UHT = Severely hear treated, generally stored in cartons, will keep at room temperature for months.

    UHT is cheaper in many places, as it does not need a continually chilled transport chain. Taste degenerates as you go south on that list also. UHT is great for survival packs, though.

    Ah. After my last reply, I did think, “wait, I was probably thinking raw, but I don’t know what the difference would be.” Newbies, eh?

    I haven’t seen fresh in the big box or chain stores. Makes sense that it wouldn’t fit their business model. I’ll have to see if fresh is available in the local shops.

    Thanks for getting me straightened out on that.

    — Older Brother

    Reply
  8. Joanne

    Jerry–thanks for pinch hitting, with Tom and Jimmy Moore on the cruise I was almost in blog withdrawal, so your posts were most welcome and very enjoyable this past week. We live in South Florida about an hour from the cruise port, and even though we were unable to join the group this year (will be on the ship for sure in 2012), my husband and I met Jimmy and Christine for dinner when they arrived at the hotel. We also were able to say hello to Tom and his wife, and thank them both for all that they have done for the low carb community. I continue to pass around my two copies of Fat Head to anyone who is even the slightest bit interested. Thanks again and what better way to end the week than with all that food porn…um, I mean all those food pics 🙂 I have also written food blogs with full color photos, especially while we are cruising…I always say, if you can’t eat it, you can certainly drool over the pictures!

    Happy eating…..

    It’s been a lot of fun, but it will also be good to have Tom back in the big seat and I can go back to chiming in from the peanut gallery. Plus I’ve got a couple of ideas for my blog I want to get fleshed out and published for next week.

    Tom asked us about going on the Low Carb Cruise this year, but we had two other scheduling conflicts that we were already wrestling with (neither of which came to pass). Maybe next year. Would’ve been nice to have met some of the folks, but it sounds like there should be even more next year. I would’ve liked to have seen the live premiere of “Science for Smart People.”

    Cheers!

    — Older Brother

    Reply
  9. TonyNZ

    Fresh in New Zealand means the lightly pasteurised stuff, so:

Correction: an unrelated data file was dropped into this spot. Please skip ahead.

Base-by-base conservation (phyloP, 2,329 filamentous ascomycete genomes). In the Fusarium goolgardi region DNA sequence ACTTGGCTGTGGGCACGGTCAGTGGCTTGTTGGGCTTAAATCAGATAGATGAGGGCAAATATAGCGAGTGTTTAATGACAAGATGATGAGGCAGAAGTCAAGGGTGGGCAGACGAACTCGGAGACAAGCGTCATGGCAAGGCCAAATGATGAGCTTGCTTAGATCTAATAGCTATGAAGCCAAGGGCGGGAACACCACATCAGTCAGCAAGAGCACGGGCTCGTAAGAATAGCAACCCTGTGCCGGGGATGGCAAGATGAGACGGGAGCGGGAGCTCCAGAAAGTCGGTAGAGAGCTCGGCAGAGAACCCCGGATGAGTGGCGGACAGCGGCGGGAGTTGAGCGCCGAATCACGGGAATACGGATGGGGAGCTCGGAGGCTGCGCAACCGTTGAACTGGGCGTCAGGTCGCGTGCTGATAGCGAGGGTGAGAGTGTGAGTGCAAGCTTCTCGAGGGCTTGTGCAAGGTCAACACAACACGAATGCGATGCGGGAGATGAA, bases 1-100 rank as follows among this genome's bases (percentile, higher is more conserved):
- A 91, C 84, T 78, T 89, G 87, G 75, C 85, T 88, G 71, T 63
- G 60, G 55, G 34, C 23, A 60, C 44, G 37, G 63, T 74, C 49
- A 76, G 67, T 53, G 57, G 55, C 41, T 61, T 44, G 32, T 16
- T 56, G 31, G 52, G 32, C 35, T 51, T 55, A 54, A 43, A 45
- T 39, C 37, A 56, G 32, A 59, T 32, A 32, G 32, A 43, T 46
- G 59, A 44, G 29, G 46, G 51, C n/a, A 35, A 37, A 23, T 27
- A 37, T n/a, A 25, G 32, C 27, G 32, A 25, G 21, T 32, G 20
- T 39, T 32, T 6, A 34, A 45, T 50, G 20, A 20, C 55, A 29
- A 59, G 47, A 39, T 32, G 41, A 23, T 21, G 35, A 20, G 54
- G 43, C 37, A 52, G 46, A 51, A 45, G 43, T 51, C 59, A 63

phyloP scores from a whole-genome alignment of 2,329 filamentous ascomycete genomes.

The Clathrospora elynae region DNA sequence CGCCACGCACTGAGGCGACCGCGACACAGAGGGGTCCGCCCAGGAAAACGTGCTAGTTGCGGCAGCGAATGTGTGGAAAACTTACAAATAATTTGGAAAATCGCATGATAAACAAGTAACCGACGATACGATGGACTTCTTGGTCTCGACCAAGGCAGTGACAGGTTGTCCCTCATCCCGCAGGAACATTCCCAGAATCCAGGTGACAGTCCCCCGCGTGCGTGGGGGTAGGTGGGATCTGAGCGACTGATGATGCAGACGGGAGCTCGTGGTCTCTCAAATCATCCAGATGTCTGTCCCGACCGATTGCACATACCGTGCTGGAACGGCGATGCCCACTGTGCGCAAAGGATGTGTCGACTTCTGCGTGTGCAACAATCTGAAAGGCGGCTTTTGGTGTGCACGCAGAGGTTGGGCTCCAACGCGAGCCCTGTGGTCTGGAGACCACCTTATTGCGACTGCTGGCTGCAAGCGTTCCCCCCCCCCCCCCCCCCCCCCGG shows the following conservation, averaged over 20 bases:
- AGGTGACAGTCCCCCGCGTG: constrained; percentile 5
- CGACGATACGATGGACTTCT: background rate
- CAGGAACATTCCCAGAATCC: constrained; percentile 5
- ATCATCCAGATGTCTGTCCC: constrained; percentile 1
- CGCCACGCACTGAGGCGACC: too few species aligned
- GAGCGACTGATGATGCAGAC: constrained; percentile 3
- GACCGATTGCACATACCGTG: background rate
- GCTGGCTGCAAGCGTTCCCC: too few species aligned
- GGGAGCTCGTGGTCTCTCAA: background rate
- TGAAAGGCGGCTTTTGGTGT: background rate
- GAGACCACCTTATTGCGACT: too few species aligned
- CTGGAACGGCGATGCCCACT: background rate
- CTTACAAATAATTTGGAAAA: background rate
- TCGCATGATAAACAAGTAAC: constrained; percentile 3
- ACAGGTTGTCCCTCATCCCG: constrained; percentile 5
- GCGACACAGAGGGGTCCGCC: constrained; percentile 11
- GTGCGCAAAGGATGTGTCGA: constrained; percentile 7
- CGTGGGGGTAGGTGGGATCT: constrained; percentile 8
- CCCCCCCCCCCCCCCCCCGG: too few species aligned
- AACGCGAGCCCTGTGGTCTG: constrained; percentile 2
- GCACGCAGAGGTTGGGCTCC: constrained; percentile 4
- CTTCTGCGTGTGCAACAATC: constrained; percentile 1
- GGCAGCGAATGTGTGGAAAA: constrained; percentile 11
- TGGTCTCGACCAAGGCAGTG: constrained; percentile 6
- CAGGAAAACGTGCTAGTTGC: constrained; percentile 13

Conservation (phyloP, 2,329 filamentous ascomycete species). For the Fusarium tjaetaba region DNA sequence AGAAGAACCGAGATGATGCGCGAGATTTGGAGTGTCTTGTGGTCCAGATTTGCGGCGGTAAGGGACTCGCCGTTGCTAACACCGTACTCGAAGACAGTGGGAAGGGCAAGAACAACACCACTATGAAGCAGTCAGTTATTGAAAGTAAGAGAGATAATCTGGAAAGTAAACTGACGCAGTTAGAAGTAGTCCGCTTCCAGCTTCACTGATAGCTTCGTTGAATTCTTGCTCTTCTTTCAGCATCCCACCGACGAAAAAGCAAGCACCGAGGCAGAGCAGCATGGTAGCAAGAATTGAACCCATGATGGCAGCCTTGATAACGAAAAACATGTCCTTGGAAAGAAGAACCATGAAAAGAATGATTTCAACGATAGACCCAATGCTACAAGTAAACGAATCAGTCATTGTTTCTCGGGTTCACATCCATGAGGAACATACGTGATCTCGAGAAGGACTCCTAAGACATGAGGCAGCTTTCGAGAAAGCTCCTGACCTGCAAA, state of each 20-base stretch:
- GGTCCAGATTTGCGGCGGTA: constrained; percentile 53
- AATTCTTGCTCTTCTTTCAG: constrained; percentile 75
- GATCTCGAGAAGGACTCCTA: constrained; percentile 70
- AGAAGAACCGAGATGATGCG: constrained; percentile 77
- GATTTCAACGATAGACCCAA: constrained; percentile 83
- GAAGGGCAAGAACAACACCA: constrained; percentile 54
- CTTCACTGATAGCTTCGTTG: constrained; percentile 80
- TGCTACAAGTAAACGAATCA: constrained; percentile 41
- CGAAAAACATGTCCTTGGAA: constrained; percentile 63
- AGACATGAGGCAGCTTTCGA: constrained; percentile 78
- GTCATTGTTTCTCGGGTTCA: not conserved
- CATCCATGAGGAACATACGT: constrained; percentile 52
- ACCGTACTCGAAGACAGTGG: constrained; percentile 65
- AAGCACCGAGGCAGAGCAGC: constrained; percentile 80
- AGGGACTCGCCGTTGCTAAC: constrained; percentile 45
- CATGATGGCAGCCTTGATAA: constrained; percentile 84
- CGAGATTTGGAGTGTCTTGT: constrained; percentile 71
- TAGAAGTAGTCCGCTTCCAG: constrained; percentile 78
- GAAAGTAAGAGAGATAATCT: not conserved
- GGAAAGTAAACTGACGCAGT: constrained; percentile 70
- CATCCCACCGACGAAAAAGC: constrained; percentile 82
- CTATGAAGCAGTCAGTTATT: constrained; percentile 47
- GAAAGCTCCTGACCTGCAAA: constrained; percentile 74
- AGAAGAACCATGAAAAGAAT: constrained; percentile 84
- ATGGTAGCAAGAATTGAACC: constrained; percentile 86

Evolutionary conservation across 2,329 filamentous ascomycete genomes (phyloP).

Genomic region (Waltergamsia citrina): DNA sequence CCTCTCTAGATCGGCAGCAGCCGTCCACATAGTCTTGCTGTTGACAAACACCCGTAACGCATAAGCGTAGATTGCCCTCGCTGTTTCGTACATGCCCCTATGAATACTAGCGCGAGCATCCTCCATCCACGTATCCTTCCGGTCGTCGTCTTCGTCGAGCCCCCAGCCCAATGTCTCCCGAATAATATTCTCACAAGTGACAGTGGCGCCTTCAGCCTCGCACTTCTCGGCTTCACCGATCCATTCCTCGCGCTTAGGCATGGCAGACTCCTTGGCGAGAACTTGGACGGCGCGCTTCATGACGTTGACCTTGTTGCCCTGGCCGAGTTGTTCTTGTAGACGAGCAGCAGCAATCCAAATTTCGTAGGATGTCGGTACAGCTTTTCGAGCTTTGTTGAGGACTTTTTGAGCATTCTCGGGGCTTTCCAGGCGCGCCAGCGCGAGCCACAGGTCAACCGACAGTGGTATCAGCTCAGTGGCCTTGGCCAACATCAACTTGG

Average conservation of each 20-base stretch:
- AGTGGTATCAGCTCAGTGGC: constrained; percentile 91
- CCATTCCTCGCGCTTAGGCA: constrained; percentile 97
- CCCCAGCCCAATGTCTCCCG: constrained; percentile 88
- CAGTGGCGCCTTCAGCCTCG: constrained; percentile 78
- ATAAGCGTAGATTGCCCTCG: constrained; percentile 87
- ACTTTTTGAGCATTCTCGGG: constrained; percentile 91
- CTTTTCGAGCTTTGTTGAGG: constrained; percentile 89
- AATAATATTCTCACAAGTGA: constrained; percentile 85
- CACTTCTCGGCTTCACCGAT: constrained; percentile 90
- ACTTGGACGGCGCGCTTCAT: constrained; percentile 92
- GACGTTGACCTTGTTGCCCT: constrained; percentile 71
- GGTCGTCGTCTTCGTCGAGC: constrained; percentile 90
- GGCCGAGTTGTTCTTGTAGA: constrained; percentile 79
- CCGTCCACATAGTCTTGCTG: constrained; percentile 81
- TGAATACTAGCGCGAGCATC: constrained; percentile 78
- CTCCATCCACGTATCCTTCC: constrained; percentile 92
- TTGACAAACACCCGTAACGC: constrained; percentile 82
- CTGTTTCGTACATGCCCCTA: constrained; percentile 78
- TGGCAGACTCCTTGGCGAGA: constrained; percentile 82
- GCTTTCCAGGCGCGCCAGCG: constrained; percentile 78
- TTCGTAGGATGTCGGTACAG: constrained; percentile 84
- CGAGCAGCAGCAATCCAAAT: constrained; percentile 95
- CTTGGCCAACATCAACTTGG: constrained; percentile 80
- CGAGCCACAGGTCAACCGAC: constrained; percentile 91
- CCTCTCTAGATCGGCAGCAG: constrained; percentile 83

Raw = Nothing done to it. From the vat directly from the cow, I generally discard after 4 days refrigerated. Not sure what the commercial raw milkers recommend, but I never find a problem with that timeframe.
    Pasteurised = Moderately heat treated, stored in plastic (generally), kept refrigerated. Shelf life circa 10 days.
    UHT = Severely hear treated, generally stored in cartons, will keep at room temperature for months.

    UHT is cheaper in many places, as it does not need a continually chilled transport chain. Taste degenerates as you go south on that list also. UHT is great for survival packs, though.

    Ah. After my last reply, I did think, “wait, I was probably thinking raw, but I don’t know what the difference would be.” Newbies, eh?

    I haven’t seen fresh in the big box or chain stores. Makes sense that it wouldn’t fit their business model. I’ll have to see if fresh is available in the local shops.

    Thanks for getting me straightened out on that.

    — Older Brother

    Reply
  10. gharkness

    Just off the cruise – waved goodbye to Younger Brother — it was EXCELLENT! I just can’t say enough good things about Tom and his beautiful, sweet, friendly wife. And Tom’s presentation was fantastic!

    Tom has talked and talked to everyone on the cruise about how happy he is to have had the opportunity to let you guest blog. And now I have subscribed through RSS to your blog as well. I look forward to seeing more of both of you!

    Glad the cruise went as well as I figured it would. Once he gets unpacked, I’m going to bug him about the RSS thing. I’ve had a couple of inquiries from people who wanted to subscribe and I’m a real newbie to the web technologies.

    — Older Brother

    Reply
  11. Joanne

    Jerry–thanks for pinch hitting, with Tom and Jimmy Moore on the cruise I was almost in blog withdrawal, so your posts were most welcome and very enjoyable this past week. We live in South Florida about an hour from the cruise port, and even though we were unable to join the group this year (will be on the ship for sure in 2012), my husband and I met Jimmy and Christine for dinner when they arrived at the hotel. We also were able to say hello to Tom and his wife, and thank them both for all that they have done for the low carb community. I continue to pass around my two copies of Fat Head to anyone who is even the slightest bit interested. Thanks again and what better way to end the week than with all that food porn…um, I mean all those food pics 🙂 I have also written food blogs with full color photos, especially while we are cruising…I always say, if you can’t eat it, you can certainly drool over the pictures!

    Happy eating…..

    It’s been a lot of fun, but it will also be good to have Tom back in the big seat and I can go back to chiming in from the peanut gallery. Plus I’ve got a couple of ideas for my blog I want to get fleshed out and published for next week.

    Tom asked us about going on the Low Carb Cruise this year, but we had two other scheduling conflicts that we were already wrestling with (neither of which came to pass). Maybe next year. Would’ve been nice to have met some of the folks, but it sounds like there should be even more next year. I would’ve liked to have seen the live premiere of “Science for Smart People.”